Likewise/ an irrigation system appropriate for one cropping practice 
may not be the best for another if market conditions require a change 
in crops grown. The cost of changing or modifying the existing 
system may be prohibitive compared to any water savings that may be 
achieved. Regardless of the system employed/ how well the system is 
managed will also affect system efficiency. Irrigation costs 
(1980) for typical irrigation methods in California are summarized 
in Table 6.3. 

Surface (Gravity) Irrigation Systems 

The furrow system is the most common irrigation system used in 
California and is the system of choice for most row crops. In this 
method/ water is conveyed from a head ditch or gated pipe down 
parallel channels or furrows. This system requires a minimum grade 
to maintain an adequate flow rate to assure uniform water 
distribution. Where land is steeply sloping/ furrows are normally 
contoured to the direction of slope. Contouring is not commonly 
used in California. Furrow system design and operation are 
discussed in detail by Bishop et al . , (1967); USDA (1979) and Hart 
(1980). The practical efficiency of this system ranges from about 
70 to 85 percent with a return flow system. 

Border check or border strip irrigation refers to a method where 
water is directed down a gently sloping strip of land bordered by 
dikes. The water advances as a sheet down the strip of land much as 
water down a furrow. This method also often allows for tailwater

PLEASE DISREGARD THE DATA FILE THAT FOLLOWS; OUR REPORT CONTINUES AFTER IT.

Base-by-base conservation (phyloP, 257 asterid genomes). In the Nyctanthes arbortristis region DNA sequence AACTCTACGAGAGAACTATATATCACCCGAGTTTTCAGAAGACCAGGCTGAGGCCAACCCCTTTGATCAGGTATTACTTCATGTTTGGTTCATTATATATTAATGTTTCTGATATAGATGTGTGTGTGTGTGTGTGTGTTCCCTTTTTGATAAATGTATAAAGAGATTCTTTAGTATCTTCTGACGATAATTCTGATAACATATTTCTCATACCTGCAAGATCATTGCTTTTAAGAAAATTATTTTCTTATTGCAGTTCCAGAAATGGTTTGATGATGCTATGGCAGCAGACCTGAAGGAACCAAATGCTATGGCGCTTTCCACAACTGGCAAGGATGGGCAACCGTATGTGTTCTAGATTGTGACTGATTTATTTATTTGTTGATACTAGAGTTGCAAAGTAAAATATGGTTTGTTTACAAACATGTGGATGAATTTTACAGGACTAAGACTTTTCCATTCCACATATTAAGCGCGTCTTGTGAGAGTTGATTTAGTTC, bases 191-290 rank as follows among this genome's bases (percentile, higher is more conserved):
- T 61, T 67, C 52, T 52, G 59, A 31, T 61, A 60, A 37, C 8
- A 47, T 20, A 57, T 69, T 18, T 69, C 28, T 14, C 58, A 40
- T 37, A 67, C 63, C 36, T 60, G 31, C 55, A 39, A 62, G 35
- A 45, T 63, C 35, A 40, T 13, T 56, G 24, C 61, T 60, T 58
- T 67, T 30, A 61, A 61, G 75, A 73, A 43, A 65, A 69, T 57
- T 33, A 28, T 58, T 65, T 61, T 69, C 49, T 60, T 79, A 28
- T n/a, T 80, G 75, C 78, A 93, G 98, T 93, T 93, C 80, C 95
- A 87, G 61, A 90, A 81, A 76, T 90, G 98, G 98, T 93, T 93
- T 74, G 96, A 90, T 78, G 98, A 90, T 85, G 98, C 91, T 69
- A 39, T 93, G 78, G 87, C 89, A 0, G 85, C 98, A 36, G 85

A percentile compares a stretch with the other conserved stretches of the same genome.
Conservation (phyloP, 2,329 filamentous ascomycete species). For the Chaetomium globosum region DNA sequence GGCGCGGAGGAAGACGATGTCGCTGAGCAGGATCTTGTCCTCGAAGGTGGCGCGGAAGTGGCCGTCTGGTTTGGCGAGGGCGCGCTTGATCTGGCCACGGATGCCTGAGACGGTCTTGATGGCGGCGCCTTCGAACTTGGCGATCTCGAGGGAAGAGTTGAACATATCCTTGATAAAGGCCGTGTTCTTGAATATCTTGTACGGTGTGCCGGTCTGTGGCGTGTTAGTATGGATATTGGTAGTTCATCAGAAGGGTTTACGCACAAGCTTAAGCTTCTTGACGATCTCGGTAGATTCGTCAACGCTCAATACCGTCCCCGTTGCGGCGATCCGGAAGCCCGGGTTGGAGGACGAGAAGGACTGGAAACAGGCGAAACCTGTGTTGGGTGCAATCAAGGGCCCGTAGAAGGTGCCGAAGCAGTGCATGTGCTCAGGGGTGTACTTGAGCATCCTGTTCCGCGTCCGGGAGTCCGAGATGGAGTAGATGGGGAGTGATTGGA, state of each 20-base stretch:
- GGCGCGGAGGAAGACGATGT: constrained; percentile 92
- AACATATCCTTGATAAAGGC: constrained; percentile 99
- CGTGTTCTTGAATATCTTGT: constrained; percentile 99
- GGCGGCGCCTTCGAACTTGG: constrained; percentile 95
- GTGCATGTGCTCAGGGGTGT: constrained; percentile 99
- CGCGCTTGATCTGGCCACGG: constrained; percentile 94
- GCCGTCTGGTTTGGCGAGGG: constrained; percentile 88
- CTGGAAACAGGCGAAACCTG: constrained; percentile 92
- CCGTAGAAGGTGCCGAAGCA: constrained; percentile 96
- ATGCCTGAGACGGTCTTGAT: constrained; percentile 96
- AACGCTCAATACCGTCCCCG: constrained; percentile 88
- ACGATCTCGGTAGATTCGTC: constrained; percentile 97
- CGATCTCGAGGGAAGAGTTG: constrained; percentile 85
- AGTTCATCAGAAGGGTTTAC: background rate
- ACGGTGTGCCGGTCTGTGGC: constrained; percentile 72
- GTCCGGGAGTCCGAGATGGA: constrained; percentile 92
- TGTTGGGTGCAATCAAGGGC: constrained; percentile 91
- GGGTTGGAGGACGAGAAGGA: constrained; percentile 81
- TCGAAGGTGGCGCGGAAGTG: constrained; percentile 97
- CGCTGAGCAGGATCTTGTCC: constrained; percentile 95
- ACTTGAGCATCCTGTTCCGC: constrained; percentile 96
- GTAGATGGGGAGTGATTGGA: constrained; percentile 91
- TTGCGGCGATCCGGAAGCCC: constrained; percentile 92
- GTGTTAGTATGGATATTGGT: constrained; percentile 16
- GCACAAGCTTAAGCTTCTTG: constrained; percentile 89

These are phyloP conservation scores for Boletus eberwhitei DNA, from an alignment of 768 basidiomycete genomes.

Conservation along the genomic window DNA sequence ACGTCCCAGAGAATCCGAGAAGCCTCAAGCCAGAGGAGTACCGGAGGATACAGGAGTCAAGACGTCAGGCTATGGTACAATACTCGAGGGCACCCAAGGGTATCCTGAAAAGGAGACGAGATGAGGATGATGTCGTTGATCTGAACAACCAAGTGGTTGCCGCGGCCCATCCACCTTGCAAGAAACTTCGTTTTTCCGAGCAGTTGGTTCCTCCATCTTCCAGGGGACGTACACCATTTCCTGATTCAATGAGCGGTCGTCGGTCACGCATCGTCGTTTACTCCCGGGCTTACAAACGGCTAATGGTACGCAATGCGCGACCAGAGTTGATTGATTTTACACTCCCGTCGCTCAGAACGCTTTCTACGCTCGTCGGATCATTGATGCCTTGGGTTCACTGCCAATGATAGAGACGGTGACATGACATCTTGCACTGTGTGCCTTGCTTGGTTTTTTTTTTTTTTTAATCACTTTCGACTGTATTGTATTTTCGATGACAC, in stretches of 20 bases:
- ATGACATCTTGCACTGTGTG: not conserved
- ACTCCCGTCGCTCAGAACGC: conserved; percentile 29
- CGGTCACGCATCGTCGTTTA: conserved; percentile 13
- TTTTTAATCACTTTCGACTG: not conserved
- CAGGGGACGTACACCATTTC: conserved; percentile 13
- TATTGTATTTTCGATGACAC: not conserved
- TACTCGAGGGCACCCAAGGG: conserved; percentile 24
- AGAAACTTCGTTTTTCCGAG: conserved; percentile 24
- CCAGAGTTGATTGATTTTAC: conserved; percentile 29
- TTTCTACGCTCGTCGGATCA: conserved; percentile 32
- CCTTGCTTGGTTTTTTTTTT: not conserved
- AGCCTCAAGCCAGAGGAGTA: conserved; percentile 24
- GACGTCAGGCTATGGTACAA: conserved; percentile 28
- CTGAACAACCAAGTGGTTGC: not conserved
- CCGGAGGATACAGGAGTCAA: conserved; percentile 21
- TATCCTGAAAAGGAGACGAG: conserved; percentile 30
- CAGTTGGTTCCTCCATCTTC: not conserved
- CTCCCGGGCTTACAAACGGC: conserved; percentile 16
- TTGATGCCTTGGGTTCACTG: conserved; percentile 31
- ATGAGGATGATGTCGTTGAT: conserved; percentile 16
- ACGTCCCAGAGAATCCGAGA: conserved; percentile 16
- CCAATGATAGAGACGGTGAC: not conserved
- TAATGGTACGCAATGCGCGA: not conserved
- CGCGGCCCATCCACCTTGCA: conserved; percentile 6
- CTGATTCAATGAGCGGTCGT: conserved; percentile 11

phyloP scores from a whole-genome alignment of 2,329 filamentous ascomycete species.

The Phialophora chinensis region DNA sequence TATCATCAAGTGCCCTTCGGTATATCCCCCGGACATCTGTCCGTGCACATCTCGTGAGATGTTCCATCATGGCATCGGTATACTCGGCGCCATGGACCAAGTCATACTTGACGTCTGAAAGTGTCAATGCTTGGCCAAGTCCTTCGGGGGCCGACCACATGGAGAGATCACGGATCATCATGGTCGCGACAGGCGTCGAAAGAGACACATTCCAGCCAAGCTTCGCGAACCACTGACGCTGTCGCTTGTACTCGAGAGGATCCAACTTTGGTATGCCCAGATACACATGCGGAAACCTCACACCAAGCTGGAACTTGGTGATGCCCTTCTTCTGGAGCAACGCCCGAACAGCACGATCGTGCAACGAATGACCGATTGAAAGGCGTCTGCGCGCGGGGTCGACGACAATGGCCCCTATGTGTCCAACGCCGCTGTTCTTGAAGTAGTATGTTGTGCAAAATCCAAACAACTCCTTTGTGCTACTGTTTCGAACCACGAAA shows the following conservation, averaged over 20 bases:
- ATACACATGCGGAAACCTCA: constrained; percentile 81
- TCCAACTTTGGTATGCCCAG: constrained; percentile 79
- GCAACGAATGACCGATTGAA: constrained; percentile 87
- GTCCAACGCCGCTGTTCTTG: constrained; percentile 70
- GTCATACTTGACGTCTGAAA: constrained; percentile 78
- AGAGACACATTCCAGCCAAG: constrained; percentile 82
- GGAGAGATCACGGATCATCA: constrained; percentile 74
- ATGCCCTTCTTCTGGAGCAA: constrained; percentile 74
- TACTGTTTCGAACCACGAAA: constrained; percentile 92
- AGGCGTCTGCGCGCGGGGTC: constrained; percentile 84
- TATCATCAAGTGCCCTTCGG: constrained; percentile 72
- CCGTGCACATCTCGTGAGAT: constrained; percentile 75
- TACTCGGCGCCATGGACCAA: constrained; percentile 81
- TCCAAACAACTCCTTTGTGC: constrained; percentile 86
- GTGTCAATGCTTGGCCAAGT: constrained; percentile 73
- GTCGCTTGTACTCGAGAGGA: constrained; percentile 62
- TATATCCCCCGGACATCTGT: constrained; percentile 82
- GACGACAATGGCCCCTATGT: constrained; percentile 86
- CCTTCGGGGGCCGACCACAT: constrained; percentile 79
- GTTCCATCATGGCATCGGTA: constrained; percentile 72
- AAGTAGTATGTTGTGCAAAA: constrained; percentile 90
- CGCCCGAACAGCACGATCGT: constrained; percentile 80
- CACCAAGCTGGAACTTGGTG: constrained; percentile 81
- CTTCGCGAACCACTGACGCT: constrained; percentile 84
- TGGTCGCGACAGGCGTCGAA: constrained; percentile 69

6- 26 



TABLE 6.2 
FACTORS TO CONSIDER IN SELECTING AN IRRIGATION SYSTEMl/ 
(LIMITATIONS IN SYSTEMS) 



Sprinkler Systems 



Factors to Consider 



Handmove 



Surface Flood Systems 

Wheel Solid Center Graded Level 



Roll 



Drip 



Set Pivot Border Border Furrow Systems 



Slope Limitations 

Direction of irrigation 

Cross-slope 

Soil Limitations 

Intake rate (in./hr.) 
Minimum 

Max imum 

Water holding capacity 
in root zone 

Depth 

Erosion hazard 

Saline-alkali soils 

Water Limitations 

Qual i ty 

Total dissolved 
solids (TDS) 

Suspended solids 

Rate of flow 

Climatic Factors 

Temperature control 

Wind affected 

Adaptability to All Crops 

System Costs (1976 data) 

Capital cost ($/acre) 

2/ 



20% 15% None 
20% 15% None 



0.10 0.10 0.05 0.30 
6.0 6.0 6.0 6.0 



3.0 
None 

Slight 
Slight 



Labor cost 



3/ 



Power cost 



4/ 



Average annual cost 
($/acre/year ) 



5/ 



15% 


0.5-4.0% 


Level 


3% 


None 


15% 


0.2% 


0.2% 


6% 


None 



3.0 
None 



None 
None 



2.0 
None 



0.30 
2.0 

6.0 



0.1 
2.0 

6.0 



0.1 
3.0 

4.0 



0.02 
None 

None 



Slight Slight Mod. 
Slight Slight Slight 



Soil should be deep enough None 
to allow for grading reqd.